If you look at your company’s tax return for any given year, start with your ordinary business income (which is before tax), then add back interest, depreciation, amortization and any personal expenses that you can easily document. But don’t get carried away and add back legitimate business expenses that we will also incur.
Now that we know your EBITDA, we’ll look at your last three years and calculate an average. We will use the average EBITDA (excluding any extraordinary years with fantastic [outlier] sales) and a market multiple to get a ballpark valuation for your business. For example, if your three-year average EBITDA is $500,000 and you use a multiple of 2.5 times EBITDA, the value of your business using the income based approach is $1,250,000.
So, what’s the proper multiple to use in your calculation? This varies based on many factors, but the most important is revenue. Larger companies with stable or accelerating growth receive a much larger multiple. Other factors are industry growth, customer concentration, owner dependency, reputation, synergies, clean financials, intellectual property, regulatory risk, and outstanding legal issues to name a few. Generally, you can expect private companies to sell at a multiple of 1-5 times EBITDA. In a report published by Transworld Business Advisors for Q4 2018, the average EBITDA multiple for “closed” deals was 2.24 x.
Purchase price is only one component of the deal. The structure of a deal is equally as important and there are many issues to consider such as the tax implication of various deal structures, the type of entity involved (C corporation, S corporation, LLC), whether it’s an asset sale or stock sale, liabilities assumed by the buyer, current assets retained by the seller and more. We urge you to consult with your accountant and attorney to determine what is best for your unique situation.
With that said, every sale will involve some combination of debt, equity, seller financing and possibly an earn-out. There are many creative ways to structure a deal and it pays to be open minded. Although every seller would like to simply show up to the closing and receive a big fat check for the entire purchase price, the truth is this rarely happens. Almost all transactions involve some amount of seller financing.
Even if we went through the rigorous process of obtaining an SBA loan, the SBA will require you, as the seller, to take back a note for a portion of the purchase price and that note will not be paid off until the SBA loan has been repaid.
This is not all bad news. A creative deal structure can create a win-win situation for both of us and allow you, as the seller, to achieve your desired goal.
Seller financing offers several potential benefits. First, if you’re willing to offer financing, it tells us that you have confidence that the business is strong, and it will continue to provide a return on our investment.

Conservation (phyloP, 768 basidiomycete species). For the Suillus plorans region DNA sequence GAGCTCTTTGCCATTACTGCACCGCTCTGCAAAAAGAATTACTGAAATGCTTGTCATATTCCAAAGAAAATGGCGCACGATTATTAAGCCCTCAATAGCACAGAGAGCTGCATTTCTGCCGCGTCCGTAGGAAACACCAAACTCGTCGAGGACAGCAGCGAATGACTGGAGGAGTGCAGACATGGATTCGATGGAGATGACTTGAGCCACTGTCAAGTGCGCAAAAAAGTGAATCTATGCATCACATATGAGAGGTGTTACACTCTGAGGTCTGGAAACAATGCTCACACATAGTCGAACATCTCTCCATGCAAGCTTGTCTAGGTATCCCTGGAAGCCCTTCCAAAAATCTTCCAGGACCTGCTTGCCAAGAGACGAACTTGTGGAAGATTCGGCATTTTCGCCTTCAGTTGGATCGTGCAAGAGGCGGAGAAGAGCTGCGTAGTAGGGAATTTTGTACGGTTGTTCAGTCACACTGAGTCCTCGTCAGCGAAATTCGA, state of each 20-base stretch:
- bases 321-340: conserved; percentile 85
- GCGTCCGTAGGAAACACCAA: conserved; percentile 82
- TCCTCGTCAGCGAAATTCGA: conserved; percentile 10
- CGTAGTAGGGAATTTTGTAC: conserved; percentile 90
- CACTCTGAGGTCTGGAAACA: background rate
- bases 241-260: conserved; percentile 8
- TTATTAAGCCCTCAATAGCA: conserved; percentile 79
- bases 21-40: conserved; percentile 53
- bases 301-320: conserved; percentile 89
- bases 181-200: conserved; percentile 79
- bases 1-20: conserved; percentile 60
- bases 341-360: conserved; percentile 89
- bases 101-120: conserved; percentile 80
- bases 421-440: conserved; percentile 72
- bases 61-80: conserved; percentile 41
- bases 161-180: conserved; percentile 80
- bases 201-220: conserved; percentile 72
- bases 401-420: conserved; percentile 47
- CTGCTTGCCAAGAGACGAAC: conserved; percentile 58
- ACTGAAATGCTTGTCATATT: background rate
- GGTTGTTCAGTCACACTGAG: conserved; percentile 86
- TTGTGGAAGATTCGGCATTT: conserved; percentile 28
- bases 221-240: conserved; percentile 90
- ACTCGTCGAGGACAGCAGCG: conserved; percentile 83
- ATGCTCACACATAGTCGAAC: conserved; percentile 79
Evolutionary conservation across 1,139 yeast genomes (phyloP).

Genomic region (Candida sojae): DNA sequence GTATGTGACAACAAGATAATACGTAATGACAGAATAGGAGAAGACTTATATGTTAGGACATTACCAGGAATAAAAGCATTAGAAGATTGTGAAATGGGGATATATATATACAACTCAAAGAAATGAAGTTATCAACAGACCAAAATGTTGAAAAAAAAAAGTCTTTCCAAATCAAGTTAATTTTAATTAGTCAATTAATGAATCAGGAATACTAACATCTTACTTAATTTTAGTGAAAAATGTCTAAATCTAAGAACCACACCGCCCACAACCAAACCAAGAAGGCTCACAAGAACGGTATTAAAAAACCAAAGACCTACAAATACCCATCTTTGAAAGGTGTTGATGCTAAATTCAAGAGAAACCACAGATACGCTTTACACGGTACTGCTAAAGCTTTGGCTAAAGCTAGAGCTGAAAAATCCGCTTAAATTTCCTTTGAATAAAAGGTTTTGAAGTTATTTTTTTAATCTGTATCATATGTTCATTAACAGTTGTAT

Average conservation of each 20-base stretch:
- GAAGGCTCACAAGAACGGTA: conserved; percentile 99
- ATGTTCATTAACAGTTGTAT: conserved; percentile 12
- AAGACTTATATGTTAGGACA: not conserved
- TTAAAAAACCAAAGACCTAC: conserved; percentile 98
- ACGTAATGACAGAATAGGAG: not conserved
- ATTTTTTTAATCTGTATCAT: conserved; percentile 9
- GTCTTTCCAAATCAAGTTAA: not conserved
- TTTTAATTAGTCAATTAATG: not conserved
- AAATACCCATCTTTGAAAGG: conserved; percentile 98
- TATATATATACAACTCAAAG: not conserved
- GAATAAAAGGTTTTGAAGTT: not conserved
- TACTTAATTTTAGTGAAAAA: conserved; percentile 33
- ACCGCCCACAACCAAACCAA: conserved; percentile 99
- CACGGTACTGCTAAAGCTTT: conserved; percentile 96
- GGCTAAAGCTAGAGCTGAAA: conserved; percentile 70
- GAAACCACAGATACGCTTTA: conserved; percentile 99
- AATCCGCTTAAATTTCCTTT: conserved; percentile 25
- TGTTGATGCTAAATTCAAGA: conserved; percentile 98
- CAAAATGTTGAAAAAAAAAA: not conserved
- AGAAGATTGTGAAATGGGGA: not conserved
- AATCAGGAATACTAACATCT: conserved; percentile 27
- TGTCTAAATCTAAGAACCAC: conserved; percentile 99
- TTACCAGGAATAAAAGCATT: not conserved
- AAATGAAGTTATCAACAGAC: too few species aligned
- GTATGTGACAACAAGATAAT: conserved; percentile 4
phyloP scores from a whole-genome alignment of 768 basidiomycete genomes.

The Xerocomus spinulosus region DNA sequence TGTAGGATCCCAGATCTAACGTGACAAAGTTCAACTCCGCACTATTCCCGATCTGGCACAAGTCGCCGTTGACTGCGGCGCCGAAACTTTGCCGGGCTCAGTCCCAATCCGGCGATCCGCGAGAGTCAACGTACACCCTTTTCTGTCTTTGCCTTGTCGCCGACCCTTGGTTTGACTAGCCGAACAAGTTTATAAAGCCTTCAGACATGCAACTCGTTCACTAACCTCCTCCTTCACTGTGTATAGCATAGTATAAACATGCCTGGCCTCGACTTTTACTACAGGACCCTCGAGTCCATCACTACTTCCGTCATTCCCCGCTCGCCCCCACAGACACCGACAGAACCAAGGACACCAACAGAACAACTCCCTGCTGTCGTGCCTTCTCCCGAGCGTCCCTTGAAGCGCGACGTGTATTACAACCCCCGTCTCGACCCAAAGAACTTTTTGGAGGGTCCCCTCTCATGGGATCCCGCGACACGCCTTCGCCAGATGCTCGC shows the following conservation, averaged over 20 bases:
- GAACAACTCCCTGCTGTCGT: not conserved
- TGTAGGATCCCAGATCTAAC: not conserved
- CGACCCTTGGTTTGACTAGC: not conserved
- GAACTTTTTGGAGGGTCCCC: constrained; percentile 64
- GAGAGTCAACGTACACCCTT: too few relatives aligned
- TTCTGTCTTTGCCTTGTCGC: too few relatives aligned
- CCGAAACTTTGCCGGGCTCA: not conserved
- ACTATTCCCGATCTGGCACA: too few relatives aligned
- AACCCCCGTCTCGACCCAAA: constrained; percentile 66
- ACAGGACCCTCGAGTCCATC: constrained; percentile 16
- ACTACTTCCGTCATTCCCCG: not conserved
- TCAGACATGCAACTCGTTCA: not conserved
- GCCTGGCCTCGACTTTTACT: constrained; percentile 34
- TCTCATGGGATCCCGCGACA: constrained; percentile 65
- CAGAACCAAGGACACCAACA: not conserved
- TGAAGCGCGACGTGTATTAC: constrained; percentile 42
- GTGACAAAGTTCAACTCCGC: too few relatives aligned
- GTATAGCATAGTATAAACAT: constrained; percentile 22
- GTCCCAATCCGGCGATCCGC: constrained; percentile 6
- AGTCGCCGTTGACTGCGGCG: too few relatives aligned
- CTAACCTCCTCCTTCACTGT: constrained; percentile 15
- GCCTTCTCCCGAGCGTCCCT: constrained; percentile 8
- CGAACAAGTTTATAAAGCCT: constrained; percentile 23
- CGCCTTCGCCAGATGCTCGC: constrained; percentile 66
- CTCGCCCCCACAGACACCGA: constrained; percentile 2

Second, if you don’t have an immediate need for cash, the return you will earn on the note, will be significantly higher than the return you would receive by simply depositing those funds in the bank.
Finally, spreading the payment over several years vs. taking payment in one lump sum, may provide some tax benefits. (Be sure to discuss this with your CPA, we are not accountants and cannot offer tax advice.)
An earn-out is a useful tool that can be used to bridge the gap between differences of opinion on the value of your business.
For example, if you feel your business is worth $2,000,000 and we believe that your business is only worth $1,700,000, is our deal dead? Not necessarily, if you are creative and open minded.
Let’s say we agree to pay you $1,700,000 plus 10% of all revenues in excess of $3,500,000 for the next 5 years. If the business continues to grow, you’ll not only have successfully sold your business, you will end up receiving more than your original asking price!
The point is that there are many ways to structure a deal and achieve your goals. And it may pay to be a little flexible.
Simple Acquisition Process
If you’re thinking about selling your business, we would like to invite you to schedule a call and receive a FREE business valuation. We’re currently looking for good businesses to acquire and it would be a pleasure to speak with you.
Scroll down to the calender below to schedule a brief Introductory Call.
We understand that the thought of selling your business can be overwhelming, however we’ve simplified the process and we’ll work with you to efficiently and confidentially complete the sale in a timely manner.
This is our simple ten step process:
- Schedule Introductory Call
- Sign NDA (Non-Disclosure Agreement)
- Basic Information Request – Provide Financial Statements / Tax Records For Analysis
- Business Valuation – Receive Opinion Of Value
- Confidential Meeting
- Written Offer / Indication Of Interest
- Negotiate Terms
- Letter Of Intent
- Due Diligence
Every acquisition starts with a phone call. We hope to hear from you soon!
Get Your Free Business Valuation!
Please schedule a short Introductory Call by selecting a date & time below:
4790 Caughlin Pkwy #204
Reno, Nevada 89519-0907